Think trees are just for rural, mountainous areas? Tim McDonnell, a community forestry coordinator with the Kansas Forest Service, wants you to think again – and view them as part of the cityscape, too.
With that in mind, he presented an hour-long program on “urban forests” last week before the Mulvane Tree Board and 20 guests at the Mulvane Public Library.
Urban forests involves the management of trees in populated settings with the intent of bringing benefits to a city and its residents. Some also extend that definition to include any kind of woody plant vegetation growing in an urban area.
City officials in both Mulvane and Derby are undertaking a good job of planting and promoting trees, McDonnell said, but there’s always room for improvement.
They both have fairly young canopies, or a lot of new trees, he said.
They also are part of the Tree City USA program, which has been advocating for more trees in cities and towns across America since 1976. It is a nationwide movement that provides the framework necessary for communities to manage and expand their public trees.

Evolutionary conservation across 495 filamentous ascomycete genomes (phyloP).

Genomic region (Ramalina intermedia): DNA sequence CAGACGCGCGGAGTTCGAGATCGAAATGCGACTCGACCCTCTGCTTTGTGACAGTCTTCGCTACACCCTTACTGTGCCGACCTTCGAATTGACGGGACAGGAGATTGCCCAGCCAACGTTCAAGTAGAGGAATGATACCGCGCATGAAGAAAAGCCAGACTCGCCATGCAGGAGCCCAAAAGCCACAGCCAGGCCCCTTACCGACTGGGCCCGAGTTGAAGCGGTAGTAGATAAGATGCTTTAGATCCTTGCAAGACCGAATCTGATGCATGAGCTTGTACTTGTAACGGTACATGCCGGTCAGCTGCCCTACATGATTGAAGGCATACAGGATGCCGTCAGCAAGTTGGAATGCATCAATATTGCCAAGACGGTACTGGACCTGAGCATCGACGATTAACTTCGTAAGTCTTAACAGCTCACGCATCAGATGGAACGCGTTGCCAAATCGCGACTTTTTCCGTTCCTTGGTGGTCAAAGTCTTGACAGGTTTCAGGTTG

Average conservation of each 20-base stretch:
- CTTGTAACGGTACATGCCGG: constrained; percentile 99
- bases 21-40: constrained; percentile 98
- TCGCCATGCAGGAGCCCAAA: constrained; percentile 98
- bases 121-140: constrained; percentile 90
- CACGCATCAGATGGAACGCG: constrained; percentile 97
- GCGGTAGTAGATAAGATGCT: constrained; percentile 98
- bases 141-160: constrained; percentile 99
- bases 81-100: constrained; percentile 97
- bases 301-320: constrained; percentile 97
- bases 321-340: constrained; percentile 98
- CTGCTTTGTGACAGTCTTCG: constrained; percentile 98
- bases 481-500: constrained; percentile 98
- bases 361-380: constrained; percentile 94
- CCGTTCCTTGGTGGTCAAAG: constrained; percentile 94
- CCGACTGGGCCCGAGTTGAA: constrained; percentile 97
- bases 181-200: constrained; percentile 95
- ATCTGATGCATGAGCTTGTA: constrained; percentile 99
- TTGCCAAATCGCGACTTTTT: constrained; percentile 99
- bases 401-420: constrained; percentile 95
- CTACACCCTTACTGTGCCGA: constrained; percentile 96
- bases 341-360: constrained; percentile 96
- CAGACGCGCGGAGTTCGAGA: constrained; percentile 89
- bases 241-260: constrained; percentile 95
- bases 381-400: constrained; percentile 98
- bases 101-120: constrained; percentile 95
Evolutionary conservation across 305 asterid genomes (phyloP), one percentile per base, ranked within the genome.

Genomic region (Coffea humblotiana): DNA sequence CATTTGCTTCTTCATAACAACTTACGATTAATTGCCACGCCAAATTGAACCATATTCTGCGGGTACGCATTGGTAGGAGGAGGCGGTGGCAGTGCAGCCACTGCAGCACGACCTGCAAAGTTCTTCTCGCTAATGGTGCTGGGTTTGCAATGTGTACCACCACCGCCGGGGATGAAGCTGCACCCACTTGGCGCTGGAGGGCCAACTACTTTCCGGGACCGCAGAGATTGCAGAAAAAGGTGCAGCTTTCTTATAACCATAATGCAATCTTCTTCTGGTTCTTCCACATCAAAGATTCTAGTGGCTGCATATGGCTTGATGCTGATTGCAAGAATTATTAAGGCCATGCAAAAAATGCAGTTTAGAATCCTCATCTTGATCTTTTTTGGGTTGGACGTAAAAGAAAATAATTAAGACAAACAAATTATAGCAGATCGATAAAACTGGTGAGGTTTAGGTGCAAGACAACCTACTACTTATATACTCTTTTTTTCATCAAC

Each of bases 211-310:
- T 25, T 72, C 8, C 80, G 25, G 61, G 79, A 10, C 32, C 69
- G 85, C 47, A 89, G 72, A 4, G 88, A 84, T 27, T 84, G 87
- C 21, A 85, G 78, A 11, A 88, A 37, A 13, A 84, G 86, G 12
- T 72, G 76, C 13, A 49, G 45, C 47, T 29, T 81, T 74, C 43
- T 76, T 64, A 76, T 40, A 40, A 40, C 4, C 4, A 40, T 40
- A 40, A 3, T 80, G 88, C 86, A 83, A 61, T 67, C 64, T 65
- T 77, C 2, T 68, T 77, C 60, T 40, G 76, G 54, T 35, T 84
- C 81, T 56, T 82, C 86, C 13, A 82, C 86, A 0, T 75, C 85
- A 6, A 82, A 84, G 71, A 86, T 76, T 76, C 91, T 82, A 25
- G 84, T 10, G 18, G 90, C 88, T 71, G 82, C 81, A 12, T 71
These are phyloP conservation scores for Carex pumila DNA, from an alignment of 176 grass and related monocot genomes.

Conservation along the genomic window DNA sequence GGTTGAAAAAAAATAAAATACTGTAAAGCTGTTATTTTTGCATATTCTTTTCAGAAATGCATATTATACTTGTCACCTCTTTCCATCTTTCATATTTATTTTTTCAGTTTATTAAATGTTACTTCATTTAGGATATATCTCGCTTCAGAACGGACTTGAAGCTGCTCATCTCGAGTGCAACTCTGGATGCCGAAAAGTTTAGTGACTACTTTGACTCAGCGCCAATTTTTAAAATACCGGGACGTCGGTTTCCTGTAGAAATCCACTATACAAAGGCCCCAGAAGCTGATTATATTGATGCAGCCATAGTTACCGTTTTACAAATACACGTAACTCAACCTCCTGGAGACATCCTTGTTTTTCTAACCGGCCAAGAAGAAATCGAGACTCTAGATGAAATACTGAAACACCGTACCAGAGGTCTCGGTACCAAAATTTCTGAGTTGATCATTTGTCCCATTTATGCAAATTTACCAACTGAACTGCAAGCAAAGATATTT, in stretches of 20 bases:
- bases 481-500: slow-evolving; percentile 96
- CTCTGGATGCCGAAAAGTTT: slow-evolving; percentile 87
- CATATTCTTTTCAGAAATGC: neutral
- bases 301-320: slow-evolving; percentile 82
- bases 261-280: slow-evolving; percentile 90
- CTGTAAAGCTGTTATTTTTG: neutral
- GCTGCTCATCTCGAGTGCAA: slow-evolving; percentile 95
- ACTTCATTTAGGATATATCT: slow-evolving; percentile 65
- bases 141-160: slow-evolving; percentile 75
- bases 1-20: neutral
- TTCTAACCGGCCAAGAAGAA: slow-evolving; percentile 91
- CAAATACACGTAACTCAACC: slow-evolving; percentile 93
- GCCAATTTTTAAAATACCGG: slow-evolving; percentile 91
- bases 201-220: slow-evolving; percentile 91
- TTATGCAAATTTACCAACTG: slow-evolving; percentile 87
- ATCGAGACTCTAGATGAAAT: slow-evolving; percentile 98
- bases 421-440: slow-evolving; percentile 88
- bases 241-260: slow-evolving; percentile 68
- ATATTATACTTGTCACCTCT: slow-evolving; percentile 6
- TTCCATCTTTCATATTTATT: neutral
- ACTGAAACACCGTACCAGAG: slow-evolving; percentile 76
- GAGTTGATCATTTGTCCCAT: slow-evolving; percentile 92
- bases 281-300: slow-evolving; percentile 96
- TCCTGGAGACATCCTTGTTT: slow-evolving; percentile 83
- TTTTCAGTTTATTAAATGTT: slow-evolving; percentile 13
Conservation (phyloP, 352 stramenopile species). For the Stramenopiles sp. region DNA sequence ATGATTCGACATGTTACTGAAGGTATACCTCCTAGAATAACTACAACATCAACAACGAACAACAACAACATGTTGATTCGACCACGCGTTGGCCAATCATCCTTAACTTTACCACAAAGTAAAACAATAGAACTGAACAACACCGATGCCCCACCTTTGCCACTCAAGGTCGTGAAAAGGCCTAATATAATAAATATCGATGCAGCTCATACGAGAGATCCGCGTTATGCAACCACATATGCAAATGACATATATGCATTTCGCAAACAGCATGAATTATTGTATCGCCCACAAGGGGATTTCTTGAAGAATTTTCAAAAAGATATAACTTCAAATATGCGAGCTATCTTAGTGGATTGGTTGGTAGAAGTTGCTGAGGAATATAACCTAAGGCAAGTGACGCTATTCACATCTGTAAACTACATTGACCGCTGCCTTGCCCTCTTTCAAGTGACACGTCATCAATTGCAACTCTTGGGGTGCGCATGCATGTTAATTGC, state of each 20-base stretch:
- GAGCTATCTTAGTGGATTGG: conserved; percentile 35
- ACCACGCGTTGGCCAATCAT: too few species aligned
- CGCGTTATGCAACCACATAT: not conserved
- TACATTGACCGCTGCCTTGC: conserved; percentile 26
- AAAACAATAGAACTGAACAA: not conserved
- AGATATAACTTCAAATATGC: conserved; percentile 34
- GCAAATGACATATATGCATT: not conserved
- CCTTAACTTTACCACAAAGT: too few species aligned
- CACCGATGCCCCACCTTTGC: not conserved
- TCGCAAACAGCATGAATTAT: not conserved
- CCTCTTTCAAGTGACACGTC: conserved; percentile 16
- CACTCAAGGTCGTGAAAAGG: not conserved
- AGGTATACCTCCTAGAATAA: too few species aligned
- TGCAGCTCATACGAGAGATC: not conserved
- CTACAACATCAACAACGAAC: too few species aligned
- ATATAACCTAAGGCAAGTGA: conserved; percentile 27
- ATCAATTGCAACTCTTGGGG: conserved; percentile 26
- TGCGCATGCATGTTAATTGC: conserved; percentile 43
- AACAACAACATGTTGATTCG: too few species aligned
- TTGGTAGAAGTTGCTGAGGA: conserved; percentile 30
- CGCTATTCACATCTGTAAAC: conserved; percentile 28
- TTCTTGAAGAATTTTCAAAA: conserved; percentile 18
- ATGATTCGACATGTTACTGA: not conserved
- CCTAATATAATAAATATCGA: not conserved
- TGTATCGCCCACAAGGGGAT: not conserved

More than 3,400 communities are involved. To be part of it, a city has to maintain a tree board or department, have a community tree ordinance, spend at least $2 per capita on urban forestry and celebrate Arbor Day.
Trees bring many benefits to a community, McDonnell said, but one thing that would be especially important for Derby – with its recent history of having to handle major back-to-back floods – is their ability to retain stormwater.
An increasingly important role is their ability to intercept air pollution and provide shade, McDonnell said.
He is frequently asked what the best tree is for the area, which is a difficult question.
It’s hard for him to be tied down to one, but pressed, he said the Shumard Oak is quite beneficial. A comprehensive list of trees that are suited for the area, called the South Central Preferred Tree List, is kept online, at www.kansasforests.org.
Urban trees also have been in the news of late with their roles in deadly fires in California, but he said, that’s generally not an issue in Kansas. There were some problems with overgrowth in Hutchinson, he said, but management is key.
“It can blow up into a canopy fire, or a crown fire,” he said. But other conditions, such as the fierce, strong winds and low humidity need to be factored in, too.